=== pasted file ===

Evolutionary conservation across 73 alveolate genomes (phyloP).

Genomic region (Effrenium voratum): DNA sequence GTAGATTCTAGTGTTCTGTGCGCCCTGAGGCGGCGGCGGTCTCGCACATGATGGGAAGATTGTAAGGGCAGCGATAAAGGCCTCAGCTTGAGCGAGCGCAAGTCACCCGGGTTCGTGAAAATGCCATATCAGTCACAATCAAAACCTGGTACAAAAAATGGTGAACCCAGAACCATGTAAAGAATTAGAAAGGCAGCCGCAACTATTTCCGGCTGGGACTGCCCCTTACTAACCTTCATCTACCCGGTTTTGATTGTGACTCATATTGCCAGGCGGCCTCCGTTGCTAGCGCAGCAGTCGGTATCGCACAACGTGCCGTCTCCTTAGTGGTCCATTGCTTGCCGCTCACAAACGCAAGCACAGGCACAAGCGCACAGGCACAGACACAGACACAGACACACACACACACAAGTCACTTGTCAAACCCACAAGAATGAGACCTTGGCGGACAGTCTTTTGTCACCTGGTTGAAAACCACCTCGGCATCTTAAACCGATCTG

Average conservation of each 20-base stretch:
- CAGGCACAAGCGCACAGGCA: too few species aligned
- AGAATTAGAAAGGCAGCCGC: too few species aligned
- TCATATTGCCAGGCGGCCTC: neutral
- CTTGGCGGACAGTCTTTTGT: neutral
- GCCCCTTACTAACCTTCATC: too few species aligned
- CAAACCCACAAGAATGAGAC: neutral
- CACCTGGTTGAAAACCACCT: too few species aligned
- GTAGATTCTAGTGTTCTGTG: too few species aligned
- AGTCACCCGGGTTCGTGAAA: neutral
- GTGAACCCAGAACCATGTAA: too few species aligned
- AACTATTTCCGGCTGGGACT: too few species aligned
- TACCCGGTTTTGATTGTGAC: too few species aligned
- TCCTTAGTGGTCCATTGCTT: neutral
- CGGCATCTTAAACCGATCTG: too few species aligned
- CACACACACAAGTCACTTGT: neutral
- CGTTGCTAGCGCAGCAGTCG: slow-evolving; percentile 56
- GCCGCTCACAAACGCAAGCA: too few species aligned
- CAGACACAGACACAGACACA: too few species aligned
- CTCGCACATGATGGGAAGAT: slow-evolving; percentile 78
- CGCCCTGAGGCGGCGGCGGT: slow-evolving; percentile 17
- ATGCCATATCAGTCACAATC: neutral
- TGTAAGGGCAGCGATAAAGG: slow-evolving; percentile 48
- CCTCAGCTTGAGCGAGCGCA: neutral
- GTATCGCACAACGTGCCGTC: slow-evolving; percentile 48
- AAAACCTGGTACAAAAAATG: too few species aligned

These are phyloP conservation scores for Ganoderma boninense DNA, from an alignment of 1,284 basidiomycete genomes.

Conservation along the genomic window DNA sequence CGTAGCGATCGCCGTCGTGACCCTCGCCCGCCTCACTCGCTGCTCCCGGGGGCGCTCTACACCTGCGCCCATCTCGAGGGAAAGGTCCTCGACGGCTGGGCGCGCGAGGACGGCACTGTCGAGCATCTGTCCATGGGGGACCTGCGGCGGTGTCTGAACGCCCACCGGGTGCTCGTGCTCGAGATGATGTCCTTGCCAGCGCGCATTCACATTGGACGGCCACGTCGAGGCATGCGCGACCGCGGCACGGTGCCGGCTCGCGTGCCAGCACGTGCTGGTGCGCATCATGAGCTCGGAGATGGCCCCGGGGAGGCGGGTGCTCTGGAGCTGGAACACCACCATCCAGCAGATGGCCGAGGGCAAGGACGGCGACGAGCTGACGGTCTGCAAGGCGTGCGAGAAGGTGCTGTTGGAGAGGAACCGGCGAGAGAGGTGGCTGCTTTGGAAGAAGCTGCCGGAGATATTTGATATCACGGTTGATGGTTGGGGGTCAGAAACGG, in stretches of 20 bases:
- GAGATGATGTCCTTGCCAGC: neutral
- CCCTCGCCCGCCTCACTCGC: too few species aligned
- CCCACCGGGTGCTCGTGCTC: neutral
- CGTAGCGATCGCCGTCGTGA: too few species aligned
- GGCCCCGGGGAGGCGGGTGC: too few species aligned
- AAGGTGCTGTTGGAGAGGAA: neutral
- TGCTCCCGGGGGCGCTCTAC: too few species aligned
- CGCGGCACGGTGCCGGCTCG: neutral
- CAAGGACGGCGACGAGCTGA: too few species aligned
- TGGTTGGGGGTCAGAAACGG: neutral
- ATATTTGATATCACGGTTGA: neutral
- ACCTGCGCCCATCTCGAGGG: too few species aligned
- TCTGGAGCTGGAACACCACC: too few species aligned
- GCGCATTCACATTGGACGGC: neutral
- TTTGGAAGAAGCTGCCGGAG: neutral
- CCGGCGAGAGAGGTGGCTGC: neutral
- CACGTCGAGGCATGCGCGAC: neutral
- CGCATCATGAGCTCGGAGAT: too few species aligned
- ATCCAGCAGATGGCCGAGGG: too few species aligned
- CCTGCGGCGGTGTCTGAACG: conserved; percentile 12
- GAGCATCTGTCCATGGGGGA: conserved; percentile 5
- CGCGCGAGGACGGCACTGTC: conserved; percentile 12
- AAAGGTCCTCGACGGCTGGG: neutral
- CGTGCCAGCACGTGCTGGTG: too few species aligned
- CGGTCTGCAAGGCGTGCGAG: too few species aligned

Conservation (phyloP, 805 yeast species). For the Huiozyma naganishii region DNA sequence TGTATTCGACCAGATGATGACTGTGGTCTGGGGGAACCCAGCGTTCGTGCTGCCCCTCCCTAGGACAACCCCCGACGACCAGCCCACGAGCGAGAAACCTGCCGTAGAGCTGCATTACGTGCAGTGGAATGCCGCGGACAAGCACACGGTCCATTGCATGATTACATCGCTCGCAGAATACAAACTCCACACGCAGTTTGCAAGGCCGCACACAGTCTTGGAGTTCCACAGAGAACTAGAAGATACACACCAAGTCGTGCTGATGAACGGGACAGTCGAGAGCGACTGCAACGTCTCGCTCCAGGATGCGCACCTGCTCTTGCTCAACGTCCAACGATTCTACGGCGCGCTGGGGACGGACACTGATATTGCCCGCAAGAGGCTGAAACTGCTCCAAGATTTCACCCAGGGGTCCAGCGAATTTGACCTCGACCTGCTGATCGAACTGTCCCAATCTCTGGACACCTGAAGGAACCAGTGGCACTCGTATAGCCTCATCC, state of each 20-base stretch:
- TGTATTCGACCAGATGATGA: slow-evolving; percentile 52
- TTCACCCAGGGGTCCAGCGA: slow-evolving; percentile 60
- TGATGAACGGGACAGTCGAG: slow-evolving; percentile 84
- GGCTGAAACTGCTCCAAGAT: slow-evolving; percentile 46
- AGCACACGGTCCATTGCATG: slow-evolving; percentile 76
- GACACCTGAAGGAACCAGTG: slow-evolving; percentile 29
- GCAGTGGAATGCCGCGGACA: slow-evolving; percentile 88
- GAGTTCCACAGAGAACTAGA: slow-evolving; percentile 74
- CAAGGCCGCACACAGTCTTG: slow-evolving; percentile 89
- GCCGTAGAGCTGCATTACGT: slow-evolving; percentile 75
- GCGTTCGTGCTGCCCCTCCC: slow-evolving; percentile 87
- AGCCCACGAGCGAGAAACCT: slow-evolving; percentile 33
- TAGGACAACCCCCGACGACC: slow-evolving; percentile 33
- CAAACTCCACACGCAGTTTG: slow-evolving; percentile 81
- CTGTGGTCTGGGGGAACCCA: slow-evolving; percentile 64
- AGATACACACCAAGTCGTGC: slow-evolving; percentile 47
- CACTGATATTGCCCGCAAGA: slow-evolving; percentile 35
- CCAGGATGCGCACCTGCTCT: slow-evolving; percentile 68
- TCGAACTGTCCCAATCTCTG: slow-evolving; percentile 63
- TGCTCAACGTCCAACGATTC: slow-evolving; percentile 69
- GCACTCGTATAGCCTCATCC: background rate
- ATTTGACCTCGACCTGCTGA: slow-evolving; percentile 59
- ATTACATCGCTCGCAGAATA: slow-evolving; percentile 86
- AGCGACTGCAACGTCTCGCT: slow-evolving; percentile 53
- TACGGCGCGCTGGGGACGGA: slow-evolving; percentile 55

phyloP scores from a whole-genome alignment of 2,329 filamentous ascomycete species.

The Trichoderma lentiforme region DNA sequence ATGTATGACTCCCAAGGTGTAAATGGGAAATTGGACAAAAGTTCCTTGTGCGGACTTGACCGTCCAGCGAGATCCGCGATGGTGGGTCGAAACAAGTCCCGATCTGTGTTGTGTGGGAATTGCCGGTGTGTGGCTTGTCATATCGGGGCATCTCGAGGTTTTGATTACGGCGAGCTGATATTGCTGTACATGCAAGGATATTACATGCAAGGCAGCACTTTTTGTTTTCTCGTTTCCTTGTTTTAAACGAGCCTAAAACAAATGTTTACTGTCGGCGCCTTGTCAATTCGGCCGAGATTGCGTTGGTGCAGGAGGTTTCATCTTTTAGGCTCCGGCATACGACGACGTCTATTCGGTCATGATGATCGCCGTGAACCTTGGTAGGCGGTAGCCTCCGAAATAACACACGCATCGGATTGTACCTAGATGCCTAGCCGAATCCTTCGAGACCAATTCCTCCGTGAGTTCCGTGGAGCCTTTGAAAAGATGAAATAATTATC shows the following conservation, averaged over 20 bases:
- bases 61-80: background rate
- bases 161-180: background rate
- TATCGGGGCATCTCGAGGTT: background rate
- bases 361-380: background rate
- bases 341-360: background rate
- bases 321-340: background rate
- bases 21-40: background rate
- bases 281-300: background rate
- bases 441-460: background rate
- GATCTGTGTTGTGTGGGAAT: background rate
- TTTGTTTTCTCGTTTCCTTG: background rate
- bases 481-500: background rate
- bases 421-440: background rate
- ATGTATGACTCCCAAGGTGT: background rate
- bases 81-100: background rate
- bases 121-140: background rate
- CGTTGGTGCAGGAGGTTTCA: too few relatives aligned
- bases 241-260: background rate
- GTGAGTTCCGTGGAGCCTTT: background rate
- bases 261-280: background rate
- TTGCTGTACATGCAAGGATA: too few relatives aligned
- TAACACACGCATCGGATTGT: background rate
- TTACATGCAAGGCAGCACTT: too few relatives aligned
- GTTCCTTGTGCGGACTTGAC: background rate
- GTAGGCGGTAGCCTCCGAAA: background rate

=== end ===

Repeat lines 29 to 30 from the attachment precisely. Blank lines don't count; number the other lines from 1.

These are phyloP conservation scores for Ganoderma boninense DNA, from an alignment of 1,284 basidiomycete genomes.

Conservation along the genomic window DNA sequence CGTAGCGATCGCCGTCGTGACCCTCGCCCGCCTCACTCGCTGCTCCCGGGGGCGCTCTACACCTGCGCCCATCTCGAGGGAAAGGTCCTCGACGGCTGGGCGCGCGAGGACGGCACTGTCGAGCATCTGTCCATGGGGGACCTGCGGCGGTGTCTGAACGCCCACCGGGTGCTCGTGCTCGAGATGATGTCCTTGCCAGCGCGCATTCACATTGGACGGCCACGTCGAGGCATGCGCGACCGCGGCACGGTGCCGGCTCGCGTGCCAGCACGTGCTGGTGCGCATCATGAGCTCGGAGATGGCCCCGGGGAGGCGGGTGCTCTGGAGCTGGAACACCACCATCCAGCAGATGGCCGAGGGCAAGGACGGCGACGAGCTGACGGTCTGCAAGGCGTGCGAGAAGGTGCTGTTGGAGAGGAACCGGCGAGAGAGGTGGCTGCTTTGGAAGAAGCTGCCGGAGATATTTGATATCACGGTTGATGGTTGGGGGTCAGAAACGG, in stretches of 20 bases: